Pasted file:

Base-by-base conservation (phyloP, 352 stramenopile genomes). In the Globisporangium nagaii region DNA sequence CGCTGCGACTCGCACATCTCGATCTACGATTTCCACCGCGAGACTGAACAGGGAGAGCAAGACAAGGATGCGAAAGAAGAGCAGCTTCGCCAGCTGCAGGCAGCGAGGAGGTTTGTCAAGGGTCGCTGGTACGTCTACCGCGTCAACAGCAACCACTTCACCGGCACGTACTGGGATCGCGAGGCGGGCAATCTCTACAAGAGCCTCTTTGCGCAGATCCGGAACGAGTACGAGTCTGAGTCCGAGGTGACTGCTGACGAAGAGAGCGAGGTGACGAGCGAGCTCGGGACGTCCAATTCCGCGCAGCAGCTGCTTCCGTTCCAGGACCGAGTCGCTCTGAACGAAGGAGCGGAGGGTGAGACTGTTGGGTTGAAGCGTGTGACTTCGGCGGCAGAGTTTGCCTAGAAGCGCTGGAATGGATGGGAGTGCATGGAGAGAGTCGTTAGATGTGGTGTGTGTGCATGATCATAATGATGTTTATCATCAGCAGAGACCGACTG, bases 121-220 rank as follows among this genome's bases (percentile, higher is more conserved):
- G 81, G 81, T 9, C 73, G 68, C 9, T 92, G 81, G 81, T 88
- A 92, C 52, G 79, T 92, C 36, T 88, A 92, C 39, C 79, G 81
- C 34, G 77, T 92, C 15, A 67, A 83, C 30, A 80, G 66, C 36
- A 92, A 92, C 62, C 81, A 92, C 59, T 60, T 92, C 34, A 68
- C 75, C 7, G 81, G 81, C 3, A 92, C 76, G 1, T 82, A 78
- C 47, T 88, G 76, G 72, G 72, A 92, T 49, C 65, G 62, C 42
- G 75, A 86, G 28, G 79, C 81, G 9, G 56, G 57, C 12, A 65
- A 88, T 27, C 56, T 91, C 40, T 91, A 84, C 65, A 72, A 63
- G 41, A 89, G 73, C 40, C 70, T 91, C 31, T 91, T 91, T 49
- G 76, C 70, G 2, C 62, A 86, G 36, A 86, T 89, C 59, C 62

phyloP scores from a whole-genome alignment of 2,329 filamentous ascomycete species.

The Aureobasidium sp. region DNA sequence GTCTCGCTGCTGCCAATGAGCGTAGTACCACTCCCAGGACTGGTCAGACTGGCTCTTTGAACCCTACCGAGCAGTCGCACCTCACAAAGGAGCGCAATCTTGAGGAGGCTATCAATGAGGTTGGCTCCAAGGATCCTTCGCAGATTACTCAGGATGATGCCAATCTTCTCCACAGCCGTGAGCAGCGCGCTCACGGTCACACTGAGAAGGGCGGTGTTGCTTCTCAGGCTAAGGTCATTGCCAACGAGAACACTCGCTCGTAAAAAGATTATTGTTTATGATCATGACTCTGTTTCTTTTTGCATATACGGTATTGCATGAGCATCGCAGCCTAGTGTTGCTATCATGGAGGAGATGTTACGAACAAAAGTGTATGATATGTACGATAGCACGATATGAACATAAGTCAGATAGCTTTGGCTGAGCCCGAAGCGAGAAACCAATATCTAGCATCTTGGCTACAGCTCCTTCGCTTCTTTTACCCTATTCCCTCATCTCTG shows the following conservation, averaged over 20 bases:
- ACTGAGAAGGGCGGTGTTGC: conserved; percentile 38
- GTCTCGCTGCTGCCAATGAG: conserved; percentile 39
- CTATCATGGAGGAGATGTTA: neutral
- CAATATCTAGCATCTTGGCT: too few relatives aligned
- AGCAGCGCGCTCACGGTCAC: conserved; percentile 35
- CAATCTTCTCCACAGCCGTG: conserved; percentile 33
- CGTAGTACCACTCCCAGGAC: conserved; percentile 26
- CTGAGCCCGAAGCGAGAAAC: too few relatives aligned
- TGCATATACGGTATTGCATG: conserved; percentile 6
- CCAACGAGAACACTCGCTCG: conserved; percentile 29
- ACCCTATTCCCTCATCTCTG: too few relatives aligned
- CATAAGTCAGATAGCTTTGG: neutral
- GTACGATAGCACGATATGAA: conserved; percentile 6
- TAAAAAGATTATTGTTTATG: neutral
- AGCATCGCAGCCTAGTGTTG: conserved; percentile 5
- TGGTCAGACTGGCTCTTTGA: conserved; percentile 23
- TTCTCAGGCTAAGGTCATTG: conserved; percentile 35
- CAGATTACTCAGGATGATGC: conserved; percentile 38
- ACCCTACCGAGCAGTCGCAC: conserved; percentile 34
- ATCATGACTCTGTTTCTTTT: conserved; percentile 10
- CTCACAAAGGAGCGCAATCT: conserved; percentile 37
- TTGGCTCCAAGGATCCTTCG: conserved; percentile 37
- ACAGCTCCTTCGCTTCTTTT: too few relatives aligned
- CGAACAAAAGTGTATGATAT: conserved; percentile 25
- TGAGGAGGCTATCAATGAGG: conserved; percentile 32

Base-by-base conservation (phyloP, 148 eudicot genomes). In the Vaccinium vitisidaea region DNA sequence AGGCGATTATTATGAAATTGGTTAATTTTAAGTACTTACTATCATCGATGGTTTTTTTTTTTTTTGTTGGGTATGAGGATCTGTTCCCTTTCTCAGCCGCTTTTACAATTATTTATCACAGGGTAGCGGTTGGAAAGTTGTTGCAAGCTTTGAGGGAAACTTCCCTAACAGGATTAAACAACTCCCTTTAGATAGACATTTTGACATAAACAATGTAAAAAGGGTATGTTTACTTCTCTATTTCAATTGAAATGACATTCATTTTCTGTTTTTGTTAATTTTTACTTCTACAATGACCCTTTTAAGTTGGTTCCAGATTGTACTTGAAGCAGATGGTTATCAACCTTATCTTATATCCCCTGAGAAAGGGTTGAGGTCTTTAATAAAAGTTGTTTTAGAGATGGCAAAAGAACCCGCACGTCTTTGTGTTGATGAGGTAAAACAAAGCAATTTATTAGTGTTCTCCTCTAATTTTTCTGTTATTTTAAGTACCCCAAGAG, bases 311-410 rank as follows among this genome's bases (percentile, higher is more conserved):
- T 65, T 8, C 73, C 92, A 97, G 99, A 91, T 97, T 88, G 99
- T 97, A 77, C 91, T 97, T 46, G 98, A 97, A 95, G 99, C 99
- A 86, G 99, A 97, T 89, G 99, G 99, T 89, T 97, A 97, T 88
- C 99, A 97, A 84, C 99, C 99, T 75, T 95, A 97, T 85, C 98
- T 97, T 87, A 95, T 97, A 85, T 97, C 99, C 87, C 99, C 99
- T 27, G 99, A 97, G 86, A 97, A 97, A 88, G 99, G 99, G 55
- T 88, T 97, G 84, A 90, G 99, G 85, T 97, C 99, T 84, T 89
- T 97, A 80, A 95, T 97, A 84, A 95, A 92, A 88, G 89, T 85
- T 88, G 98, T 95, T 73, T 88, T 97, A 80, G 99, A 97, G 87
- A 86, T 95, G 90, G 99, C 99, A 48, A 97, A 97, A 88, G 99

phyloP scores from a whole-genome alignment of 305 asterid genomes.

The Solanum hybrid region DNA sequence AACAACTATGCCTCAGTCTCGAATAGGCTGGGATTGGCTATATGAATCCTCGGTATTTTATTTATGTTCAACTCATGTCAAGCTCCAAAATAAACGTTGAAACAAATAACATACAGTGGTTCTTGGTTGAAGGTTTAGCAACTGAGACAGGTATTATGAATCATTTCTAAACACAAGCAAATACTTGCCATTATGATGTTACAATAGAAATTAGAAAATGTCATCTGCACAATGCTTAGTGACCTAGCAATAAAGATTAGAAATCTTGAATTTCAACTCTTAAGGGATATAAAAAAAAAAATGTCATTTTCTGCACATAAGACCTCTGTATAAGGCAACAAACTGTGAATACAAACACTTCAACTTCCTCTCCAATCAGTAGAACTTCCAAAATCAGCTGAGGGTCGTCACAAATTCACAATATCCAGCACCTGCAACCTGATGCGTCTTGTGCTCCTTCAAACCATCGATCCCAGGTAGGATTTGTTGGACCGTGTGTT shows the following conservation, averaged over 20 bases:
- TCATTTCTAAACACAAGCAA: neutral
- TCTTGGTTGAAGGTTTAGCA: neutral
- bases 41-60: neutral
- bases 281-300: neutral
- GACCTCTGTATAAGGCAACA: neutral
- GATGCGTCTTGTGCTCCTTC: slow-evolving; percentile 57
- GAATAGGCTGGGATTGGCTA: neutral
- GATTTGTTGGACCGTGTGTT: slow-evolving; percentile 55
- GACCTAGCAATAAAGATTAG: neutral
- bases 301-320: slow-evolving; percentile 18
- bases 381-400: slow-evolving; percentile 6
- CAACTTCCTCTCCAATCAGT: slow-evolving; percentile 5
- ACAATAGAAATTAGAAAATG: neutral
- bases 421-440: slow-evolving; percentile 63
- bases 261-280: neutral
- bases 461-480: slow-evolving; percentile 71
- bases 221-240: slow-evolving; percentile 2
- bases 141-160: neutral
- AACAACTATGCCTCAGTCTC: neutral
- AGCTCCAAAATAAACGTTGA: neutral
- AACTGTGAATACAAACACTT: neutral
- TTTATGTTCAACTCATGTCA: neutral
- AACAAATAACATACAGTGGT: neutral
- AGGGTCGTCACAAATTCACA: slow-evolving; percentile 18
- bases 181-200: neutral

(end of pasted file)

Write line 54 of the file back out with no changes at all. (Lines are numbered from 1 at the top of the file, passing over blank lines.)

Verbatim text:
- bases 41-60: neutral